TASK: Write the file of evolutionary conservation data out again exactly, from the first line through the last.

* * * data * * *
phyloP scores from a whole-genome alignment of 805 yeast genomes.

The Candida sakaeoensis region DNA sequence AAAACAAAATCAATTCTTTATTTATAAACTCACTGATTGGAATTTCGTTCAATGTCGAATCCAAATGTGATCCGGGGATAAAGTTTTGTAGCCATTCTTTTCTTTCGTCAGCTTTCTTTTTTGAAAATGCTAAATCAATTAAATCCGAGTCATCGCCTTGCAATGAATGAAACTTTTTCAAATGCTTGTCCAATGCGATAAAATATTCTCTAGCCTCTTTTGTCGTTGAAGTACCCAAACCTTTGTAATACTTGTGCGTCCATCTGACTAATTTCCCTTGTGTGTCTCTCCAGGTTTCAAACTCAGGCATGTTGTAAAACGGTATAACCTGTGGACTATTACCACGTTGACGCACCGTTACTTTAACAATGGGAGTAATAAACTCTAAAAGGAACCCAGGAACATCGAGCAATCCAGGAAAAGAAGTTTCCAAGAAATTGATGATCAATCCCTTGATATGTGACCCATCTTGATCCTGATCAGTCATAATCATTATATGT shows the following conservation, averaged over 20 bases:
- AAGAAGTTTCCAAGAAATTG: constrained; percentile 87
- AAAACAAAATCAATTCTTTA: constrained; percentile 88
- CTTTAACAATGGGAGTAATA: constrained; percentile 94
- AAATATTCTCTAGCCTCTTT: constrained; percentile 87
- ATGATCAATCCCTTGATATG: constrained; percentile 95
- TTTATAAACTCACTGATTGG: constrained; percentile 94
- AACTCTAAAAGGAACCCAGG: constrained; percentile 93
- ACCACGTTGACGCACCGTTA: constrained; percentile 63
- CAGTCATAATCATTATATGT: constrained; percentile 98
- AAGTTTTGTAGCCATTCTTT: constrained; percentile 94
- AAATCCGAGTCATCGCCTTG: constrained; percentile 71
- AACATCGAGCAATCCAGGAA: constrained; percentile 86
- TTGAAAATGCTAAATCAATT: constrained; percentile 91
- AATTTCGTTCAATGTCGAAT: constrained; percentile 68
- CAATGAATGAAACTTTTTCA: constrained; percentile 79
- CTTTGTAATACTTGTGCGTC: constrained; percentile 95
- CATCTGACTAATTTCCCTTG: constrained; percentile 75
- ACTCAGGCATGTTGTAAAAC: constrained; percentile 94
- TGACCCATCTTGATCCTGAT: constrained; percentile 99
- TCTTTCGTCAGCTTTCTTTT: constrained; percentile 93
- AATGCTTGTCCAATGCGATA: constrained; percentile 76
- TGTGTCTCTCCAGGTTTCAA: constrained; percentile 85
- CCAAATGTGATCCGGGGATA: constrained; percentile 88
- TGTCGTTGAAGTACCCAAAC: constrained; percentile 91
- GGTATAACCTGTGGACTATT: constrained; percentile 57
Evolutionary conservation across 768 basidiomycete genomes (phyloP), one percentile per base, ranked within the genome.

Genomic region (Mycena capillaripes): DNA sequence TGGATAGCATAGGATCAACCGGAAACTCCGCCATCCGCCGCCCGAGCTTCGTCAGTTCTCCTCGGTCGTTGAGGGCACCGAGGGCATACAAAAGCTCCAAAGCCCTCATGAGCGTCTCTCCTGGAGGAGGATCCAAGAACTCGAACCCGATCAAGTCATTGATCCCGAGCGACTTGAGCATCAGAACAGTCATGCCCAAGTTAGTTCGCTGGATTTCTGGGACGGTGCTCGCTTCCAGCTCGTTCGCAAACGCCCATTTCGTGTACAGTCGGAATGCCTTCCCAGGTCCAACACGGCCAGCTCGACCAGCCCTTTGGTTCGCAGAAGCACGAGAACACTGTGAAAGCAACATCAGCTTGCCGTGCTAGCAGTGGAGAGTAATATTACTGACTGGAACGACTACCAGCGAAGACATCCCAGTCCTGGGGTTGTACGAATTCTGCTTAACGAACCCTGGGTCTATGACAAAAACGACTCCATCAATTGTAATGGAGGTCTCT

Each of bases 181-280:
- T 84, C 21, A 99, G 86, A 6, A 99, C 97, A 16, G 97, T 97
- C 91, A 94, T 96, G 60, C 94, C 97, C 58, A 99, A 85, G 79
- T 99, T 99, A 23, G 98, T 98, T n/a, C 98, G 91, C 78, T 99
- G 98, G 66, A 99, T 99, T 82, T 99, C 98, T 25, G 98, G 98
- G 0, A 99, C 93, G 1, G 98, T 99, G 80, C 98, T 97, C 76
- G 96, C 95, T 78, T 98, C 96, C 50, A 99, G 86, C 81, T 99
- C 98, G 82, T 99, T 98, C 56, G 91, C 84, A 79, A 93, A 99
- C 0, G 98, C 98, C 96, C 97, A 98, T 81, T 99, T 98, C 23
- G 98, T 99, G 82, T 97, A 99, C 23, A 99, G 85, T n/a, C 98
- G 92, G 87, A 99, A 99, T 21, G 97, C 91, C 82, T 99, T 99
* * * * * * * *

phyloP scores from a whole-genome alignment of 805 yeast genomes.

The Candida sakaeoensis region DNA sequence AAAACAAAATCAATTCTTTATTTATAAACTCACTGATTGGAATTTCGTTCAATGTCGAATCCAAATGTGATCCGGGGATAAAGTTTTGTAGCCATTCTTTTCTTTCGTCAGCTTTCTTTTTTGAAAATGCTAAATCAATTAAATCCGAGTCATCGCCTTGCAATGAATGAAACTTTTTCAAATGCTTGTCCAATGCGATAAAATATTCTCTAGCCTCTTTTGTCGTTGAAGTACCCAAACCTTTGTAATACTTGTGCGTCCATCTGACTAATTTCCCTTGTGTGTCTCTCCAGGTTTCAAACTCAGGCATGTTGTAAAACGGTATAACCTGTGGACTATTACCACGTTGACGCACCGTTACTTTAACAATGGGAGTAATAAACTCTAAAAGGAACCCAGGAACATCGAGCAATCCAGGAAAAGAAGTTTCCAAGAAATTGATGATCAATCCCTTGATATGTGACCCATCTTGATCCTGATCAGTCATAATCATTATATGT shows the following conservation, averaged over 20 bases:
- AAGAAGTTTCCAAGAAATTG: constrained; percentile 87
- AAAACAAAATCAATTCTTTA: constrained; percentile 88
- CTTTAACAATGGGAGTAATA: constrained; percentile 94
- AAATATTCTCTAGCCTCTTT: constrained; percentile 87
- ATGATCAATCCCTTGATATG: constrained; percentile 95
- TTTATAAACTCACTGATTGG: constrained; percentile 94
- AACTCTAAAAGGAACCCAGG: constrained; percentile 93
- ACCACGTTGACGCACCGTTA: constrained; percentile 63
- CAGTCATAATCATTATATGT: constrained; percentile 98
- AAGTTTTGTAGCCATTCTTT: constrained; percentile 94
- AAATCCGAGTCATCGCCTTG: constrained; percentile 71
- AACATCGAGCAATCCAGGAA: constrained; percentile 86
- TTGAAAATGCTAAATCAATT: constrained; percentile 91
- AATTTCGTTCAATGTCGAAT: constrained; percentile 68
- CAATGAATGAAACTTTTTCA: constrained; percentile 79
- CTTTGTAATACTTGTGCGTC: constrained; percentile 95
- CATCTGACTAATTTCCCTTG: constrained; percentile 75
- ACTCAGGCATGTTGTAAAAC: constrained; percentile 94
- TGACCCATCTTGATCCTGAT: constrained; percentile 99
- TCTTTCGTCAGCTTTCTTTT: constrained; percentile 93
- AATGCTTGTCCAATGCGATA: constrained; percentile 76
- TGTGTCTCTCCAGGTTTCAA: constrained; percentile 85
- CCAAATGTGATCCGGGGATA: constrained; percentile 88
- TGTCGTTGAAGTACCCAAAC: constrained; percentile 91
- GGTATAACCTGTGGACTATT: constrained; percentile 57
Evolutionary conservation across 768 basidiomycete genomes (phyloP), one percentile per base, ranked within the genome.

Genomic region (Mycena capillaripes): DNA sequence TGGATAGCATAGGATCAACCGGAAACTCCGCCATCCGCCGCCCGAGCTTCGTCAGTTCTCCTCGGTCGTTGAGGGCACCGAGGGCATACAAAAGCTCCAAAGCCCTCATGAGCGTCTCTCCTGGAGGAGGATCCAAGAACTCGAACCCGATCAAGTCATTGATCCCGAGCGACTTGAGCATCAGAACAGTCATGCCCAAGTTAGTTCGCTGGATTTCTGGGACGGTGCTCGCTTCCAGCTCGTTCGCAAACGCCCATTTCGTGTACAGTCGGAATGCCTTCCCAGGTCCAACACGGCCAGCTCGACCAGCCCTTTGGTTCGCAGAAGCACGAGAACACTGTGAAAGCAACATCAGCTTGCCGTGCTAGCAGTGGAGAGTAATATTACTGACTGGAACGACTACCAGCGAAGACATCCCAGTCCTGGGGTTGTACGAATTCTGCTTAACGAACCCTGGGTCTATGACAAAAACGACTCCATCAATTGTAATGGAGGTCTCT

Each of bases 181-280:
- T 84, C 21, A 99, G 86, A 6, A 99, C 97, A 16, G 97, T 97
- C 91, A 94, T 96, G 60, C 94, C 97, C 58, A 99, A 85, G 79
- T 99, T 99, A 23, G 98, T 98, T n/a, C 98, G 91, C 78, T 99
- G 98, G 66, A 99, T 99, T 82, T 99, C 98, T 25, G 98, G 98
- G 0, A 99, C 93, G 1, G 98, T 99, G 80, C 98, T 97, C 76
- G 96, C 95, T 78, T 98, C 96, C 50, A 99, G 86, C 81, T 99
- C 98, G 82, T 99, T 98, C 56, G 91, C 84, A 79, A 93, A 99
- C 0, G 98, C 98, C 96, C 97, A 98, T 81, T 99, T 98, C 23
- G 98, T 99, G 82, T 97, A 99, C 23, A 99, G 85, T n/a, C 98
- G 92, G 87, A 99, A 99, T 21, G 97, C 91, C 82, T 99, T 99